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    Conservative Favorite Michele Bachmann Launches US Presidential Bid

    Rep. Michele Bachmann, R-Minn., waves to supporters after making her formal announcement to seek the 2012 Republican presidential nomination in Waterloo, Iowa. Bachmann, who was born in Waterloo, will continue her announcement tour this week with stops in
    Rep. Michele Bachmann, R-Minn., waves to supporters after making her formal announcement to seek the 2012 Republican presidential nomination in Waterloo, Iowa. Bachmann, who was born in Waterloo, will continue her announcement tour this week with stops in

    Minnesota Congresswoman Michele Bachmann has formally launched her campaign for the Republican Party’s presidential nomination.  Bachmann is not the best known Republican running for president for next year, but she does have a growing national following among conservative voters who are looking for an alternative to the current front runner, former Massachusetts governor Mitt Romney.

    Michele Bachmann kicks off bid for US president

    Michele Bachmann kicked off her presidential campaign in the town where she was born, Waterloo, Iowa. “We can win in 2012 and we will win!” she exclaimed.

    Bachmann has been elected to Congress three times from neighboring Minnesota, but her Iowa roots could help her next year when Iowa begins the presidential nominating process with its presidential party caucuses, now set for February.

    Polls indicate close run with Romney

    Bachmann got some good news in the latest Des Moines Register poll that found her nearly tied with Mitt Romney for the top choice among Iowa Republicans.  Romney had 23 percent support followed closely by Bachmann at 22 percent.  The rest of the Republican field lagged behind.

    Bachmann hopes to capitalize on her support among two key Republican voting groups in the race for the 2012 nomination, social conservatives and Tea Party activists pushing for a smaller central government.

    “Government thinks they know better how to make a better life for us.  They think they create jobs.  They even think they can make us healthier.  But that is not the case.  We have to recapture the founder’s vision of a constitutionally conservative government if we are to secure the promise for the future,” she said.

    Like many other Republican presidential candidates, Bachmann contends the image of the United States around the world has declined under the leadership of President Barack Obama.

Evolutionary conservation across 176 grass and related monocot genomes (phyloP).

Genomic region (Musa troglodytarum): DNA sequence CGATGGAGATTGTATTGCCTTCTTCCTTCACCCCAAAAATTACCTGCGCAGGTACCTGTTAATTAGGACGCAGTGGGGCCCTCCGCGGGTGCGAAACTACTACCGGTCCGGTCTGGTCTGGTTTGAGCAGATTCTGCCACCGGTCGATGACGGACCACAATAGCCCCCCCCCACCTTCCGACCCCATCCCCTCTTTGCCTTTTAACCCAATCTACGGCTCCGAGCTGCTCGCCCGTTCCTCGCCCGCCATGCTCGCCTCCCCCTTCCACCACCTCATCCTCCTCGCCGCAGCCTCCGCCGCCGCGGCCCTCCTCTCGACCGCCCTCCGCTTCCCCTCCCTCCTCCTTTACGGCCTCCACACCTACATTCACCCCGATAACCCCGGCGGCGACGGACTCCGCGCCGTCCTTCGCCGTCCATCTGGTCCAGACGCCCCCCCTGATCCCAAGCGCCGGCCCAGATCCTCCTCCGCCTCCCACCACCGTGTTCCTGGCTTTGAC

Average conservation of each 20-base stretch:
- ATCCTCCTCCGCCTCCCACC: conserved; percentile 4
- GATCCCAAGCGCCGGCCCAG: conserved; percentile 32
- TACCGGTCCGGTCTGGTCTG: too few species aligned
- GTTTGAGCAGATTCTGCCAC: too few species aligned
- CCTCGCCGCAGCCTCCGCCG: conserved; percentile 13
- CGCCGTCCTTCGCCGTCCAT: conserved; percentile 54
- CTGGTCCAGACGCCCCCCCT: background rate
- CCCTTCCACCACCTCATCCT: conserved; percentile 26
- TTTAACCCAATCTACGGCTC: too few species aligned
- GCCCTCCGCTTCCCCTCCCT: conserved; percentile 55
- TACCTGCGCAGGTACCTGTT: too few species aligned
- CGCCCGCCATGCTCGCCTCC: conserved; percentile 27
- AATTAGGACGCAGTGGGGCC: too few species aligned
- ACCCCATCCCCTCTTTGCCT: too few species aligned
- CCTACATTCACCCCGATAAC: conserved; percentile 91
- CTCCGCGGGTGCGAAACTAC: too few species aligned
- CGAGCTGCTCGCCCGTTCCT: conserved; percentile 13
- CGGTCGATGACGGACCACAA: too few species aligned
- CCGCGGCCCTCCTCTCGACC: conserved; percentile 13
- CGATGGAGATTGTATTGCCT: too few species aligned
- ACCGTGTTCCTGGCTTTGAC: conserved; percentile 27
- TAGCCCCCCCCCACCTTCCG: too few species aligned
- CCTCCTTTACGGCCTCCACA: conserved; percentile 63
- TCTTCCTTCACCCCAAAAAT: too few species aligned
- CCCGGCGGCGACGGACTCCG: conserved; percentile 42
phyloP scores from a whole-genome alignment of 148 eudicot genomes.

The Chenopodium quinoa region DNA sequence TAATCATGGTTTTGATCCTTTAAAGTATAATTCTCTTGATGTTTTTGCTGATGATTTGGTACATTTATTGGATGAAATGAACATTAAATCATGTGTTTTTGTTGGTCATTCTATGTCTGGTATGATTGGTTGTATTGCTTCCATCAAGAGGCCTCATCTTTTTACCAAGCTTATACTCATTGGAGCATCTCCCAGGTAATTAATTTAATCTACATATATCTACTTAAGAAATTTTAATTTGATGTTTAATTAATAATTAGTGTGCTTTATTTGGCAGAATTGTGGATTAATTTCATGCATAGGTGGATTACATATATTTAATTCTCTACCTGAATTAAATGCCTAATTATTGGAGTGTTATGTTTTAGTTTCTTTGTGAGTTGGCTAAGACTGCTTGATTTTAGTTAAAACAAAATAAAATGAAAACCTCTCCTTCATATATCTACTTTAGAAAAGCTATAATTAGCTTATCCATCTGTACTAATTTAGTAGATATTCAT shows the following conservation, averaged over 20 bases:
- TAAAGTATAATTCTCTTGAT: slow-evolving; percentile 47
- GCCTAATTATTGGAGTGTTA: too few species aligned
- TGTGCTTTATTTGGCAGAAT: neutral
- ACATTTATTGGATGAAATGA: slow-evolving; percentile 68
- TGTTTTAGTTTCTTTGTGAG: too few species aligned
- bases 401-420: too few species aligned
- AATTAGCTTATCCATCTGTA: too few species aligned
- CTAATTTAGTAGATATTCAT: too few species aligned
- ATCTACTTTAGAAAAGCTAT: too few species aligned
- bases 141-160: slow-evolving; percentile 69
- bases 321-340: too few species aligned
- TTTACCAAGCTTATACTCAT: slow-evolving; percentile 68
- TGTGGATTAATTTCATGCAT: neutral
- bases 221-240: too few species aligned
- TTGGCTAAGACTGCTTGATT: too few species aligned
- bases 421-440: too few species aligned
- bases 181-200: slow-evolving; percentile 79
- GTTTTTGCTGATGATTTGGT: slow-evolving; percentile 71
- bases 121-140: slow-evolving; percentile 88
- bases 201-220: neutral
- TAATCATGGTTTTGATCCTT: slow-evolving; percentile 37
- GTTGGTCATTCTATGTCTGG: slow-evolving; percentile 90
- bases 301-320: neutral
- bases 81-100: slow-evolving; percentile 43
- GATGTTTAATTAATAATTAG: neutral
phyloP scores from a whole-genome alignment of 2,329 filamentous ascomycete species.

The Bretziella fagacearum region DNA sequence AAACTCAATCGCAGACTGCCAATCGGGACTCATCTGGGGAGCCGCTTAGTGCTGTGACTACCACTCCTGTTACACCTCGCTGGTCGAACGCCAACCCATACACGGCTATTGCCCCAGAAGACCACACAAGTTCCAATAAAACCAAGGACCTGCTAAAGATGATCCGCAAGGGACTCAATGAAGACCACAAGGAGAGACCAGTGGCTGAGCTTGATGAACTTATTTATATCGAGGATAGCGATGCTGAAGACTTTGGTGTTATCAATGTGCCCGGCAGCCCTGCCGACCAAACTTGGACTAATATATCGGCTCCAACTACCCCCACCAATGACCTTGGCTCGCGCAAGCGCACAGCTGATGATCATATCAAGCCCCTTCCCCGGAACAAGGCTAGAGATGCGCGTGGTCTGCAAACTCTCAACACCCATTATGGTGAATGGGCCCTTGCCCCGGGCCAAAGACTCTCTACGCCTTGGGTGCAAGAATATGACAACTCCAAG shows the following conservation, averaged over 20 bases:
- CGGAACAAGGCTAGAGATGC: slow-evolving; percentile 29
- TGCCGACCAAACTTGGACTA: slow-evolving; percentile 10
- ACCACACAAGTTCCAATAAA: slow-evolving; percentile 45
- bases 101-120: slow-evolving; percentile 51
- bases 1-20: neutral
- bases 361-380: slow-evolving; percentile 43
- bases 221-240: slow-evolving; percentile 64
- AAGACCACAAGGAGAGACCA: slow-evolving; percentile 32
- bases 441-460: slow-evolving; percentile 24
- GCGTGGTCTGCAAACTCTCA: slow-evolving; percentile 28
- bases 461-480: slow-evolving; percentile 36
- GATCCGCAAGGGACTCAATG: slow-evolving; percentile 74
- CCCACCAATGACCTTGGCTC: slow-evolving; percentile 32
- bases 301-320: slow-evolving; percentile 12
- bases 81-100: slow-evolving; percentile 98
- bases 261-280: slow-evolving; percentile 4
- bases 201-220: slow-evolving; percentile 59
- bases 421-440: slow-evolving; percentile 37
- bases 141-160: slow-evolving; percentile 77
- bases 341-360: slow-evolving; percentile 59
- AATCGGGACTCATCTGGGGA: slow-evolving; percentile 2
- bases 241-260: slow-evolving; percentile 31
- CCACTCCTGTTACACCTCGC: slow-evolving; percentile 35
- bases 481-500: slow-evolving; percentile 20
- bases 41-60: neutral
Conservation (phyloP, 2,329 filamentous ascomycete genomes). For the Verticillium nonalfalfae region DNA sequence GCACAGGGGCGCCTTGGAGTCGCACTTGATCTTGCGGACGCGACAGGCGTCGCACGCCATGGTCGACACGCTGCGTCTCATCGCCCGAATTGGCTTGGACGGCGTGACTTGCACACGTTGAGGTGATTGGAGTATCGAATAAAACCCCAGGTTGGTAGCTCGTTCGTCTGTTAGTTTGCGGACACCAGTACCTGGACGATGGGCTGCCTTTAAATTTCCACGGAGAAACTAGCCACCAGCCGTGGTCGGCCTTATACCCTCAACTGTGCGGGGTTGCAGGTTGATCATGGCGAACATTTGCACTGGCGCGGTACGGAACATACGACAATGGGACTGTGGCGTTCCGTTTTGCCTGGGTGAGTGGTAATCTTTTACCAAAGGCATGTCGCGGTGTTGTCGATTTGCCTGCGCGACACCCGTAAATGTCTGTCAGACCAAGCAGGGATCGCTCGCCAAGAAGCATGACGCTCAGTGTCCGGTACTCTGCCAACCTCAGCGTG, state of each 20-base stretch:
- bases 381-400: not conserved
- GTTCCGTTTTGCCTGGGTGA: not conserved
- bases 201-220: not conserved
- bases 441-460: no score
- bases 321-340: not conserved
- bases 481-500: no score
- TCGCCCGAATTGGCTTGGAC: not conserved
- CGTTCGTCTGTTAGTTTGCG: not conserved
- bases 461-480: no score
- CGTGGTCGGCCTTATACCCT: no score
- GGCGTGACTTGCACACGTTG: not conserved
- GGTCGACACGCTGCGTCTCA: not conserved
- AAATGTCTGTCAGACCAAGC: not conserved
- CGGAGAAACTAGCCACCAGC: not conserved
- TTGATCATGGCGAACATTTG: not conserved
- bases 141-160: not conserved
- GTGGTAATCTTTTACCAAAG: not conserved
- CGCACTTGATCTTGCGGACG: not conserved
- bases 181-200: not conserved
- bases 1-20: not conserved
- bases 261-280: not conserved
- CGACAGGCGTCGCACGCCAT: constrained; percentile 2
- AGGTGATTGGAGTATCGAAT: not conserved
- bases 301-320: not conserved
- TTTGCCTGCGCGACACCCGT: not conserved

“And we can not afford four more years of a foreign policy with a president who leads from behind and who does not stand up for our friends like Israel, and who too often fails to stand against our enemies," she stated. "We cannot afford four more years of Barack Obama!”

    Political experts say Bachmann made a strong showing at the most recent Republican presidential debate in New Hampshire and the latest poll results suggest she has vaulted into the top tier of candidates that includes Mitt Romney.

    Some of Bachmann’s gain may be coming at the expense of former Minnesota governor Tim Pawlenty.  He was seen by many analysts as a potentially strong contender when he first got into the race.

    Nominee, still too early to call

    But Pawlenty only received six-percent support in the Des Moines Register poll in Iowa even though he has intensively campaigned there for months.

    Pawlenty spoke on NBC’s Today program. “These early polls are not very good predictors of how the race is going to come out.  If they were we would have Hillary Clinton as president.  So there is still plenty of time to do well in Iowa and beyond,” he said.

    Political analysts note the 2012 presidential campaign is still in its early stages and the actual process of selecting a nominee will not begin until early next year.

    But Michele Bachmann’s early bump in the polls and her proven ability to raise campaign funds should make her a formidable candidate in a crowded Republican presidential field.

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